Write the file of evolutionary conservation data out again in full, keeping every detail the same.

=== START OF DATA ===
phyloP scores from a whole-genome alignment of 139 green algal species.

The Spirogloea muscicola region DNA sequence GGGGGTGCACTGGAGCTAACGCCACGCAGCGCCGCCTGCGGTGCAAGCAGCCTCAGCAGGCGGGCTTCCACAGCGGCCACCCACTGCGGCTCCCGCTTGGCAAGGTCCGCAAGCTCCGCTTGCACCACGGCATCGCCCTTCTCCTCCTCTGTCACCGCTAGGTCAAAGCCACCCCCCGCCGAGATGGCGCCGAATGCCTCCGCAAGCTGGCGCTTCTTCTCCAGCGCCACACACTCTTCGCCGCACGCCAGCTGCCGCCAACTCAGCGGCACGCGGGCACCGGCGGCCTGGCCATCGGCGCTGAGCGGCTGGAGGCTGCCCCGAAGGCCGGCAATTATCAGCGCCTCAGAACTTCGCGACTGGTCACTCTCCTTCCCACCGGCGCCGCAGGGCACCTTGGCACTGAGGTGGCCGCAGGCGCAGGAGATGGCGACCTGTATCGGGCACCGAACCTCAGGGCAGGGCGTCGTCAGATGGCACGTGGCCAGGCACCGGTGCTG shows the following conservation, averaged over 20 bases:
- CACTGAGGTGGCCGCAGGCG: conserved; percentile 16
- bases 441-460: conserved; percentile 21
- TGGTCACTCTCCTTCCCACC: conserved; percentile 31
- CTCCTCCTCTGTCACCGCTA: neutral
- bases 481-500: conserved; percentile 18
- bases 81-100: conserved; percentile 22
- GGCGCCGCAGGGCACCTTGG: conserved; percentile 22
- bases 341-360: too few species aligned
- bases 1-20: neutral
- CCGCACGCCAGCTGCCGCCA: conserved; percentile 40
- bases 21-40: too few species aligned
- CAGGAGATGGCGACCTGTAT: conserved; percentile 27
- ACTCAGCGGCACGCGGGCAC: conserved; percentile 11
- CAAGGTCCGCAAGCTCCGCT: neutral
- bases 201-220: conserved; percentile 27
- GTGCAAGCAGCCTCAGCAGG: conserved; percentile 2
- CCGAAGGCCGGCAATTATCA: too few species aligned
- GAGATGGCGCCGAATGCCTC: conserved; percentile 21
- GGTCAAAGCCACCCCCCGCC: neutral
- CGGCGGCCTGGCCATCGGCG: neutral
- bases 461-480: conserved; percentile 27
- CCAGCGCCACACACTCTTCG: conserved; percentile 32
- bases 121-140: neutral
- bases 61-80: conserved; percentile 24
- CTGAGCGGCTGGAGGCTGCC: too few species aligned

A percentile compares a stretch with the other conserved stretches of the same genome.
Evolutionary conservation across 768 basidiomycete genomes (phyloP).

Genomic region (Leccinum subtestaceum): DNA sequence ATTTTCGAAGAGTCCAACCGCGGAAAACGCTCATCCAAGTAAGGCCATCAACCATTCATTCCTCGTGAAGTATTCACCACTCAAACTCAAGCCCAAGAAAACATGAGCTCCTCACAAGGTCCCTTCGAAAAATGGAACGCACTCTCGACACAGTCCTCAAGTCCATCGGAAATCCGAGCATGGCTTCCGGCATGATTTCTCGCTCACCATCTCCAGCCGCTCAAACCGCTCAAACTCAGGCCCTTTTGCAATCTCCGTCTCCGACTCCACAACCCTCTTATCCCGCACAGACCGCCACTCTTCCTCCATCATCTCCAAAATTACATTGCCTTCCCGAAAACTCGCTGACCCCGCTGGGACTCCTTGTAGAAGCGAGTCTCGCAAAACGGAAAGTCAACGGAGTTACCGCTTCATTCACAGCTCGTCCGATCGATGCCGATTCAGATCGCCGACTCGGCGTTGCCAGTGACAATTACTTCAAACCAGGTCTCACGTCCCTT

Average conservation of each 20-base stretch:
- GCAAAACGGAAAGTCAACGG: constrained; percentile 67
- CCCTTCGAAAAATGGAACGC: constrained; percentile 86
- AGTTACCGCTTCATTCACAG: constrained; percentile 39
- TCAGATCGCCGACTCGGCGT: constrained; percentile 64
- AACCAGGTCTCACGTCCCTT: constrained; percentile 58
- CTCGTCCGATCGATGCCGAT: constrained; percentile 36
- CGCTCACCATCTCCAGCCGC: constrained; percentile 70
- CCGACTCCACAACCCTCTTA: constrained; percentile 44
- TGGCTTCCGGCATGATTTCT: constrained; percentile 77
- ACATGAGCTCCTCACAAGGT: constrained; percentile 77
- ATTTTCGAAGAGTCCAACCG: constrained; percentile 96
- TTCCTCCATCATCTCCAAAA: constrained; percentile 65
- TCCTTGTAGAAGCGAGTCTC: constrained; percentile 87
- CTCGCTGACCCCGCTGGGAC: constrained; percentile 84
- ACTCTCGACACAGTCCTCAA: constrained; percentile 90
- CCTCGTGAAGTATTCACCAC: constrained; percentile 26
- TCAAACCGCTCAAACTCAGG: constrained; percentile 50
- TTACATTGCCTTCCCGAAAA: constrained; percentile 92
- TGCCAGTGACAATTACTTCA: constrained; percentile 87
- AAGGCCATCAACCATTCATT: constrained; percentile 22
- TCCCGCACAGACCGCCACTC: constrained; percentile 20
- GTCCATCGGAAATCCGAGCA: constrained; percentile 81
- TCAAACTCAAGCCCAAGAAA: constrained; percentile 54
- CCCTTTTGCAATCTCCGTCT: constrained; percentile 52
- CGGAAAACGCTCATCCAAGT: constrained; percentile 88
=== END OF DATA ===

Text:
phyloP scores from a whole-genome alignment of 139 green algal species.

The Spirogloea muscicola region DNA sequence GGGGGTGCACTGGAGCTAACGCCACGCAGCGCCGCCTGCGGTGCAAGCAGCCTCAGCAGGCGGGCTTCCACAGCGGCCACCCACTGCGGCTCCCGCTTGGCAAGGTCCGCAAGCTCCGCTTGCACCACGGCATCGCCCTTCTCCTCCTCTGTCACCGCTAGGTCAAAGCCACCCCCCGCCGAGATGGCGCCGAATGCCTCCGCAAGCTGGCGCTTCTTCTCCAGCGCCACACACTCTTCGCCGCACGCCAGCTGCCGCCAACTCAGCGGCACGCGGGCACCGGCGGCCTGGCCATCGGCGCTGAGCGGCTGGAGGCTGCCCCGAAGGCCGGCAATTATCAGCGCCTCAGAACTTCGCGACTGGTCACTCTCCTTCCCACCGGCGCCGCAGGGCACCTTGGCACTGAGGTGGCCGCAGGCGCAGGAGATGGCGACCTGTATCGGGCACCGAACCTCAGGGCAGGGCGTCGTCAGATGGCACGTGGCCAGGCACCGGTGCTG shows the following conservation, averaged over 20 bases:
- CACTGAGGTGGCCGCAGGCG: conserved; percentile 16
- bases 441-460: conserved; percentile 21
- TGGTCACTCTCCTTCCCACC: conserved; percentile 31
- CTCCTCCTCTGTCACCGCTA: neutral
- bases 481-500: conserved; percentile 18
- bases 81-100: conserved; percentile 22
- GGCGCCGCAGGGCACCTTGG: conserved; percentile 22
- bases 341-360: too few species aligned
- bases 1-20: neutral
- CCGCACGCCAGCTGCCGCCA: conserved; percentile 40
- bases 21-40: too few species aligned
- CAGGAGATGGCGACCTGTAT: conserved; percentile 27
- ACTCAGCGGCACGCGGGCAC: conserved; percentile 11
- CAAGGTCCGCAAGCTCCGCT: neutral
- bases 201-220: conserved; percentile 27
- GTGCAAGCAGCCTCAGCAGG: conserved; percentile 2
- CCGAAGGCCGGCAATTATCA: too few species aligned
- GAGATGGCGCCGAATGCCTC: conserved; percentile 21
- GGTCAAAGCCACCCCCCGCC: neutral
- CGGCGGCCTGGCCATCGGCG: neutral
- bases 461-480: conserved; percentile 27
- CCAGCGCCACACACTCTTCG: conserved; percentile 32
- bases 121-140: neutral
- bases 61-80: conserved; percentile 24
- CTGAGCGGCTGGAGGCTGCC: too few species aligned

A percentile compares a stretch with the other conserved stretches of the same genome.
Evolutionary conservation across 768 basidiomycete genomes (phyloP).

Genomic region (Leccinum subtestaceum): DNA sequence ATTTTCGAAGAGTCCAACCGCGGAAAACGCTCATCCAAGTAAGGCCATCAACCATTCATTCCTCGTGAAGTATTCACCACTCAAACTCAAGCCCAAGAAAACATGAGCTCCTCACAAGGTCCCTTCGAAAAATGGAACGCACTCTCGACACAGTCCTCAAGTCCATCGGAAATCCGAGCATGGCTTCCGGCATGATTTCTCGCTCACCATCTCCAGCCGCTCAAACCGCTCAAACTCAGGCCCTTTTGCAATCTCCGTCTCCGACTCCACAACCCTCTTATCCCGCACAGACCGCCACTCTTCCTCCATCATCTCCAAAATTACATTGCCTTCCCGAAAACTCGCTGACCCCGCTGGGACTCCTTGTAGAAGCGAGTCTCGCAAAACGGAAAGTCAACGGAGTTACCGCTTCATTCACAGCTCGTCCGATCGATGCCGATTCAGATCGCCGACTCGGCGTTGCCAGTGACAATTACTTCAAACCAGGTCTCACGTCCCTT

Average conservation of each 20-base stretch:
- GCAAAACGGAAAGTCAACGG: constrained; percentile 67
- CCCTTCGAAAAATGGAACGC: constrained; percentile 86
- AGTTACCGCTTCATTCACAG: constrained; percentile 39
- TCAGATCGCCGACTCGGCGT: constrained; percentile 64
- AACCAGGTCTCACGTCCCTT: constrained; percentile 58
- CTCGTCCGATCGATGCCGAT: constrained; percentile 36
- CGCTCACCATCTCCAGCCGC: constrained; percentile 70
- CCGACTCCACAACCCTCTTA: constrained; percentile 44
- TGGCTTCCGGCATGATTTCT: constrained; percentile 77
- ACATGAGCTCCTCACAAGGT: constrained; percentile 77
- ATTTTCGAAGAGTCCAACCG: constrained; percentile 96
- TTCCTCCATCATCTCCAAAA: constrained; percentile 65
- TCCTTGTAGAAGCGAGTCTC: constrained; percentile 87
- CTCGCTGACCCCGCTGGGAC: constrained; percentile 84
- ACTCTCGACACAGTCCTCAA: constrained; percentile 90
- CCTCGTGAAGTATTCACCAC: constrained; percentile 26
- TCAAACCGCTCAAACTCAGG: constrained; percentile 50
- TTACATTGCCTTCCCGAAAA: constrained; percentile 92
- TGCCAGTGACAATTACTTCA: constrained; percentile 87
- AAGGCCATCAACCATTCATT: constrained; percentile 22
- TCCCGCACAGACCGCCACTC: constrained; percentile 20
- GTCCATCGGAAATCCGAGCA: constrained; percentile 81
- TCAAACTCAAGCCCAAGAAA: constrained; percentile 54
- CCCTTTTGCAATCTCCGTCT: constrained; percentile 52
- CGGAAAACGCTCATCCAAGT: constrained; percentile 88